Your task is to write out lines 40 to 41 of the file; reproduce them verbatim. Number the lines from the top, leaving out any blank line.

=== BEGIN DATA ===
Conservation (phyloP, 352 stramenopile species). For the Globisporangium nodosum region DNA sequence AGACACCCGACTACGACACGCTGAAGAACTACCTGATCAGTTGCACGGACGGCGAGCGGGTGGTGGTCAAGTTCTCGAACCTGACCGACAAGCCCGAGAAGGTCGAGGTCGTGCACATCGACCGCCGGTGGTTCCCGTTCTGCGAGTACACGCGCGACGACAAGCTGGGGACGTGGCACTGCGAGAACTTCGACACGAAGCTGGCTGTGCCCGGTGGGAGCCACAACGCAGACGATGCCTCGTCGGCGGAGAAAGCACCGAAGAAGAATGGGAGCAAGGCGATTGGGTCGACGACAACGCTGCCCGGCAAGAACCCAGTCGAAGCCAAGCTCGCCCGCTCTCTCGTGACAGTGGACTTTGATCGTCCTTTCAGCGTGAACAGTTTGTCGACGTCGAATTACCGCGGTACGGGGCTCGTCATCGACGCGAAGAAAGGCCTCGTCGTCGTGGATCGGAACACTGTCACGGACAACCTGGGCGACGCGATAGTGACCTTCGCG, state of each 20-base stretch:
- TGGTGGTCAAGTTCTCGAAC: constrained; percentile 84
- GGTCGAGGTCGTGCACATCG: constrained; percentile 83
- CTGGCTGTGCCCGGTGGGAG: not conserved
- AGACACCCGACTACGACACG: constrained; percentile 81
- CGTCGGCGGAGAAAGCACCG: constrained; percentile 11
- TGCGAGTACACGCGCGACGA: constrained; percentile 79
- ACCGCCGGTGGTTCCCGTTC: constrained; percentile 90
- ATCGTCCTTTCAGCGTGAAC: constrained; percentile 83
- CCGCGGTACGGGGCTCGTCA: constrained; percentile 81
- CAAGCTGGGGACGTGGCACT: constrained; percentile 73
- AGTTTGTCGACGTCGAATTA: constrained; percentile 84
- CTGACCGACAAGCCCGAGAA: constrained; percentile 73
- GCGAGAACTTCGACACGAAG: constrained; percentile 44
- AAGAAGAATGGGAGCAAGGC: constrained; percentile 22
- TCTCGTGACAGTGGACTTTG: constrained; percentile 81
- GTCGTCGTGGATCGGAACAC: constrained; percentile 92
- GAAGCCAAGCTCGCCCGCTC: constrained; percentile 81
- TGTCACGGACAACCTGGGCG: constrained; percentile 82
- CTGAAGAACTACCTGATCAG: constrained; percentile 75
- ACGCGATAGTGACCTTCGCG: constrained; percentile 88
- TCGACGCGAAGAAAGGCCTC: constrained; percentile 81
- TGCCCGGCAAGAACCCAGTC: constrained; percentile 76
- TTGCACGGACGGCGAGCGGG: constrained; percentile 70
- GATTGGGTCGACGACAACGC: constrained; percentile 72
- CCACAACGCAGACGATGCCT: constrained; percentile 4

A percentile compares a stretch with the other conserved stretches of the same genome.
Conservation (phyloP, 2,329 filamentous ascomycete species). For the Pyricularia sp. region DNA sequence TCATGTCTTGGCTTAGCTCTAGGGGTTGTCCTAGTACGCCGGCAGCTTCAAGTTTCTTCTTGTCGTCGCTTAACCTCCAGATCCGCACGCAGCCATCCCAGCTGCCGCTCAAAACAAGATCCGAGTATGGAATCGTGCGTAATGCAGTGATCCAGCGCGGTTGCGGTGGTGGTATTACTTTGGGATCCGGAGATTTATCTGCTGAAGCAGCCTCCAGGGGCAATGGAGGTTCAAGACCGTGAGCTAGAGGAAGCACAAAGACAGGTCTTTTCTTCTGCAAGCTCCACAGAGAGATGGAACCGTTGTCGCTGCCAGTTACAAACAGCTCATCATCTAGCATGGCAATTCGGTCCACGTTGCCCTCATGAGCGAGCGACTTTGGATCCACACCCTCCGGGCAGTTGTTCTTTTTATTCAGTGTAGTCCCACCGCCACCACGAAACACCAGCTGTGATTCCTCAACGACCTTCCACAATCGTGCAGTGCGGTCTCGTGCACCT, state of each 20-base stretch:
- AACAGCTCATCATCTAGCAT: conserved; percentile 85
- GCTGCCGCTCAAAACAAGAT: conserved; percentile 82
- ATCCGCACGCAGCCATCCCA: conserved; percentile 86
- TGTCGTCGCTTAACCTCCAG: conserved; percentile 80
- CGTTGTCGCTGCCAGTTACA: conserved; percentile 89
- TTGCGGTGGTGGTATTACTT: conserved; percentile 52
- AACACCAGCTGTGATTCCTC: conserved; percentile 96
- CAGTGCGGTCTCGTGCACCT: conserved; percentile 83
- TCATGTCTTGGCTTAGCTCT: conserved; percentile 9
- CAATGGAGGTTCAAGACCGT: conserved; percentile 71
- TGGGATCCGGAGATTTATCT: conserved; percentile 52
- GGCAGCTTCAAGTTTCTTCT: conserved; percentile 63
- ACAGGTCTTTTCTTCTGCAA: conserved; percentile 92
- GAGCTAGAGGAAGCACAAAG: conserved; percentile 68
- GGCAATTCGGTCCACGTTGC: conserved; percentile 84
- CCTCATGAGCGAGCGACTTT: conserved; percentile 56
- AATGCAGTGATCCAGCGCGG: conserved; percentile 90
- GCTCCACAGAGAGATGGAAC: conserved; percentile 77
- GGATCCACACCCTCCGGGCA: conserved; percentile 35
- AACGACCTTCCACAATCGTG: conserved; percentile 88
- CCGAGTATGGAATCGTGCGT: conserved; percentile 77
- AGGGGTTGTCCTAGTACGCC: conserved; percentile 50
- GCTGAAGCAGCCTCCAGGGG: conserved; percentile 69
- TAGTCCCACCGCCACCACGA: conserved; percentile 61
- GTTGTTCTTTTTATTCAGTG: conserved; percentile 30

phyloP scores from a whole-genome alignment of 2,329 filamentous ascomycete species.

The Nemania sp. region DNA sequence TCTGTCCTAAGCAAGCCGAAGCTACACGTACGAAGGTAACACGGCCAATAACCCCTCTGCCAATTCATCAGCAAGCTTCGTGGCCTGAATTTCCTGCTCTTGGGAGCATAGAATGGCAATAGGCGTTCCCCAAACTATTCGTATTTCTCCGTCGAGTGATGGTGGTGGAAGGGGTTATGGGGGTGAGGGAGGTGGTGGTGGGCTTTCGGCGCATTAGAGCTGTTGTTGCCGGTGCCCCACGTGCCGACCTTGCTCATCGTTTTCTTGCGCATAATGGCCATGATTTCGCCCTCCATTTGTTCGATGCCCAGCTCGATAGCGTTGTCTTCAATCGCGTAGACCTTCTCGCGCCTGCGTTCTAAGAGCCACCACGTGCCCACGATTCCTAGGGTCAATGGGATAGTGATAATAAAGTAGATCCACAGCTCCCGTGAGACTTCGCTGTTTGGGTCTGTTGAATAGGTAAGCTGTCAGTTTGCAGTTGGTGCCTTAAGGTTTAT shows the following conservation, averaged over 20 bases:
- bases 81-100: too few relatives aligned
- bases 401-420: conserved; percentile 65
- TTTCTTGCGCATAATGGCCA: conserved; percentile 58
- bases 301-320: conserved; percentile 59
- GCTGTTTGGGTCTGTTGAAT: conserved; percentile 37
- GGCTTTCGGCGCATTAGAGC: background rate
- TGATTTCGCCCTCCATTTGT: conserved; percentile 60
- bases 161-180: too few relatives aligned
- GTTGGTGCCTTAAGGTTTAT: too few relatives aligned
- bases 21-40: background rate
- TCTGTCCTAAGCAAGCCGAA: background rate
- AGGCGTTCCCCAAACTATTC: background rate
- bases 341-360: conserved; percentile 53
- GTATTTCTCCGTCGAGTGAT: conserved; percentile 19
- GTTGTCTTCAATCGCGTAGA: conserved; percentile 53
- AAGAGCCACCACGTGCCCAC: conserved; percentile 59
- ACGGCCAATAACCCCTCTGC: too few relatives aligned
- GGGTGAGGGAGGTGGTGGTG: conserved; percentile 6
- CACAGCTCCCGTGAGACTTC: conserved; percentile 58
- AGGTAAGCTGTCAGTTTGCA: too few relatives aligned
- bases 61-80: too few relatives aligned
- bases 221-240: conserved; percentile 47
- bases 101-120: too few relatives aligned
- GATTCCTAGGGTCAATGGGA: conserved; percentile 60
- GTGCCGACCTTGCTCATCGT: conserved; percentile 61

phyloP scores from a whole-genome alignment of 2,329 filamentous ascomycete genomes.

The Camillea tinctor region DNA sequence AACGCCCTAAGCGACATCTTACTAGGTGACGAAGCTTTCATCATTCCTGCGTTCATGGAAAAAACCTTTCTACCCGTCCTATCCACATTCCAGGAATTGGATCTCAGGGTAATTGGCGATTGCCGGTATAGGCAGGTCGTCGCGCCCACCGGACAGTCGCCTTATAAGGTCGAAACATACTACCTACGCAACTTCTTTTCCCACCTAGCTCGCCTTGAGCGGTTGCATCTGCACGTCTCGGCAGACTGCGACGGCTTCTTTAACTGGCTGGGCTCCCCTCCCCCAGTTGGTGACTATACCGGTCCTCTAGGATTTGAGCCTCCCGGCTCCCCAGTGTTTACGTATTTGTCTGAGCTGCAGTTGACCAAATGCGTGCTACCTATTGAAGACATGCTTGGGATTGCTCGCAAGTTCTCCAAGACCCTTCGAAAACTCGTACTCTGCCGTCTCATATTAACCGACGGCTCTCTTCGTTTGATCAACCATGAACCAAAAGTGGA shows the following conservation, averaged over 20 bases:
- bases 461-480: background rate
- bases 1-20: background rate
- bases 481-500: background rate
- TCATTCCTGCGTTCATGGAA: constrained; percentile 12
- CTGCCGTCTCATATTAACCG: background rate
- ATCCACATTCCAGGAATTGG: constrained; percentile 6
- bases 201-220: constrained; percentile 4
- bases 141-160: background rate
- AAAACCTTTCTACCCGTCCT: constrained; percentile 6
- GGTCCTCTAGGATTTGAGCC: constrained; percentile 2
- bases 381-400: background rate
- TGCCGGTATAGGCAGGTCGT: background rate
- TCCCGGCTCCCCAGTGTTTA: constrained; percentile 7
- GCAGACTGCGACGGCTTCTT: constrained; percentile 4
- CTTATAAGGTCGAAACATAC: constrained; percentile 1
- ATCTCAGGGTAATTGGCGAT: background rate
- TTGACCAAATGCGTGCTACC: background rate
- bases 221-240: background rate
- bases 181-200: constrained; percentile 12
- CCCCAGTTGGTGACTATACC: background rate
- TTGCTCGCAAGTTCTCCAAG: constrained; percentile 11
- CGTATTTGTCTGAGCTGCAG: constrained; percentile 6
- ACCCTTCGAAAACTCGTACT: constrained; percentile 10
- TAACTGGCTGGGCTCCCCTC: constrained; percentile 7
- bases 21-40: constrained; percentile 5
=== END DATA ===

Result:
- GGCAGCTTCAAGTTTCTTCT: conserved; percentile 63
- ACAGGTCTTTTCTTCTGCAA: conserved; percentile 92